McConnell argued that the restriction of recovery up to policy limits under s. 530 should not apply in this case as Aviva failed to advise Mallette of the policy limit and his potential personal liability for a judgment in excess of the limit. Again, McConnell's argument was rooted in estoppel.
This argument was rejected. On a strict reading of s. 530, the court found that the amount that McConnell was entitled to recover from Aviva on the judgment obtained against the employees was restricted to the policy limit of $79,000 (being $80,000 minus the $1,000 deductible).
Conclusion: The Insurer Must Pay
Finally, the court considered whether Aviva was still able to raise a defence on behalf of Mallette on the merits of the case and in turn avoid liability under s. 530. The court found that in circumstances where the insurer had the opportunity to contest liability at an earlier stage in the proceedings, it is not entitled to reopen the merits of the judgment at a later stage.
In the result, Aviva was precluded from denying coverage to the insured's employee and avoiding payment of a $79,000 judgment in relation to that employee, largely because of the manner in which it instructed and/or allowed its solicitors to defend the McConnell action on behalf of the insured. Thus, irrespective of the court's finding that the terms of the policy did not extend coverage to the insured's employees, Aviva was stuck with the $79,000 bill.
McConnell serves as a warning to insurers and insurance defence counsel alike to step cautiously when planning and executing a defence to an insured's action. The result in this case could have been avoided by simply defending the named insured or defending the employees pursuant to an appropriately worded Preservation of Rights Agreement.
Please feel free to contact Deborah Templer for further discussion of the principles at issue in the McConnell decision.Case Summary: Mustapha v. Culligan of Canada Ltd.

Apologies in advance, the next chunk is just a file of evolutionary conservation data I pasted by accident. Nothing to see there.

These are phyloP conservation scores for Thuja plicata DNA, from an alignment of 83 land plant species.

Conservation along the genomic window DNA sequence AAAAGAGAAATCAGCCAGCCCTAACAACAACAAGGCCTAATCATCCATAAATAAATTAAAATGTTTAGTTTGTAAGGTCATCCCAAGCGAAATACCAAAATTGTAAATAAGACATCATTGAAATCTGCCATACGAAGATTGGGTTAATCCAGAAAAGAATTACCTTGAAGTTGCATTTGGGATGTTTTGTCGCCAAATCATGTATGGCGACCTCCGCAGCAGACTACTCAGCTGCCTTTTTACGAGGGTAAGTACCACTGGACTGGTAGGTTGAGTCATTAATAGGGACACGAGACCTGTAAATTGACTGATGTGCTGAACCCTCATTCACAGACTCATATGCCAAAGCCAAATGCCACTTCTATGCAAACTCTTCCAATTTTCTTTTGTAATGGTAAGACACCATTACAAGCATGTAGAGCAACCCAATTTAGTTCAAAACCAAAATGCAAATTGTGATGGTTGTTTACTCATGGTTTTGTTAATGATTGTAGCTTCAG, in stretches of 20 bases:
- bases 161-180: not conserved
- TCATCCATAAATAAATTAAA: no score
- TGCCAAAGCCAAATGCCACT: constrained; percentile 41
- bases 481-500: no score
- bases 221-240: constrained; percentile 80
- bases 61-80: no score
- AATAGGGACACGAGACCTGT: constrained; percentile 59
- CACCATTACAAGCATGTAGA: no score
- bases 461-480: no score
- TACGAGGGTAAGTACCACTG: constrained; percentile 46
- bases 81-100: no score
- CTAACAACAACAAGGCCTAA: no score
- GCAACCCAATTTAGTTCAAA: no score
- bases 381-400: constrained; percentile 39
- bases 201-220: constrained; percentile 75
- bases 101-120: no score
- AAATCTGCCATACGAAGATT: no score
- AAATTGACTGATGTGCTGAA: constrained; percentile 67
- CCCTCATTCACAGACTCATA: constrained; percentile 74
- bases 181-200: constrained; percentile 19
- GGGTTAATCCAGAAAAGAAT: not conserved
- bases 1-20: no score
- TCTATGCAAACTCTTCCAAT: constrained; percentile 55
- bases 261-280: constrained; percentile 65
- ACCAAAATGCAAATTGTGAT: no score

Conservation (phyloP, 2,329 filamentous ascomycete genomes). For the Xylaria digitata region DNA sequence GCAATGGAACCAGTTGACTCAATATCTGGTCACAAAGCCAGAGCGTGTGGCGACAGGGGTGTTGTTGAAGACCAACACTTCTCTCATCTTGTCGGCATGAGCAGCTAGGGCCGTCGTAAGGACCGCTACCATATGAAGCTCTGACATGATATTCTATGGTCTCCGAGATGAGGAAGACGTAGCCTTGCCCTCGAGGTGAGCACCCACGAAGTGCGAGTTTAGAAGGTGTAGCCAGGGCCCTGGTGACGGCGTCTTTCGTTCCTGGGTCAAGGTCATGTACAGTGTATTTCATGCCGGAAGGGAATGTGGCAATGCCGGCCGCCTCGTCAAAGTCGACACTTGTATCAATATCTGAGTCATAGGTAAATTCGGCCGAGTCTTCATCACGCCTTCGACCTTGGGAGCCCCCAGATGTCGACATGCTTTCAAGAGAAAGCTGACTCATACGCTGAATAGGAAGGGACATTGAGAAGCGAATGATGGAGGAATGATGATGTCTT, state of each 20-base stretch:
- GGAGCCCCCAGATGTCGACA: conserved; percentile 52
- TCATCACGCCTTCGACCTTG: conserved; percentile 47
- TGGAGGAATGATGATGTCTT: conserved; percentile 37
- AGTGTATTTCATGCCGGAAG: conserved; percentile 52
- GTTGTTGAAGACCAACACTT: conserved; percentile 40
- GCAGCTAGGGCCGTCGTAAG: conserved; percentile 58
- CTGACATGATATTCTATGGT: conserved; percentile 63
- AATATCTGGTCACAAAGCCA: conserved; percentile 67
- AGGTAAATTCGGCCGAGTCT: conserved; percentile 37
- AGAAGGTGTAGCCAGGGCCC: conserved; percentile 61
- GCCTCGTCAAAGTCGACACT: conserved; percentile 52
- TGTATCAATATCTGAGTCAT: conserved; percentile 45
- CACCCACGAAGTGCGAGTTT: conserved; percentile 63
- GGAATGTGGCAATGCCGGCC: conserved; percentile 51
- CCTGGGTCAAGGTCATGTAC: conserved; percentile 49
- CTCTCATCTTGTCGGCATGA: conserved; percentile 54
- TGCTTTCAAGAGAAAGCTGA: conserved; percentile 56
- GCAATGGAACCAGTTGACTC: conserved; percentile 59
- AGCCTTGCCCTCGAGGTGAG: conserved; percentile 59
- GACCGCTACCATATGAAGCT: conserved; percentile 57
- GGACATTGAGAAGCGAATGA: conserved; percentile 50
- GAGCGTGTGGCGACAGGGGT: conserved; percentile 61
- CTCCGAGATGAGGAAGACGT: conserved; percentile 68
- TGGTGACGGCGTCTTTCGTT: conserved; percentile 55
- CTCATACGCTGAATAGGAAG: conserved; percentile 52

By Taryn Burnett, Calgary
On November 21, 2001, the plaintiff, Waddah Mustapha ("Mustapha"), was replacing an empty bottle of Culligan water in his water cooler. Mustapha noticed a dead fly in the unopened bottle of replacement water. Neither Mustapha nor any member of his family drank from the bottle. However, Mustapha's wife vomited immediately and Mustapha vomited at a later time. Thereafter, Mustapha became obsessed with thoughts about the dead fly in the water and about the potential implications for his family's health of having possibly been drinking unpurified water supplied in the past.
Trial Decision- Damages for Psychiatric Injury Allowed
Mustapha sued Culligan, the supplier of the bottle of water, for psychiatric injury. The trial judge accepted medical evidence that Mustapha suffered a major depressive disorder with associated phobia and anxiety triggered by the incident. He held that while Mustapha's reaction was unexpectedly severe, he attributed this to Mustapha's Middle Eastern background "where the devotion to and concern for the family is at a higher level than is found in North America," combined with the "higher level of cleanliness and avoidance of insects practiced by his family than is usual". The trial judge awarded Mustapha $340,000 in damages.
Reversal of Decision on Appeal- Damages Not Reasonably Foreseeable
Culligan appealed the trial judge's decision. The issue of law raised in the Court of Appeal decision was whether the plaintiffs were required to show that it was reasonably foreseeable to Culligan that Mustapha would sustain a psychiatric illness as a result of seeing the fly in the bottle and, if so, whether that requirement had been met.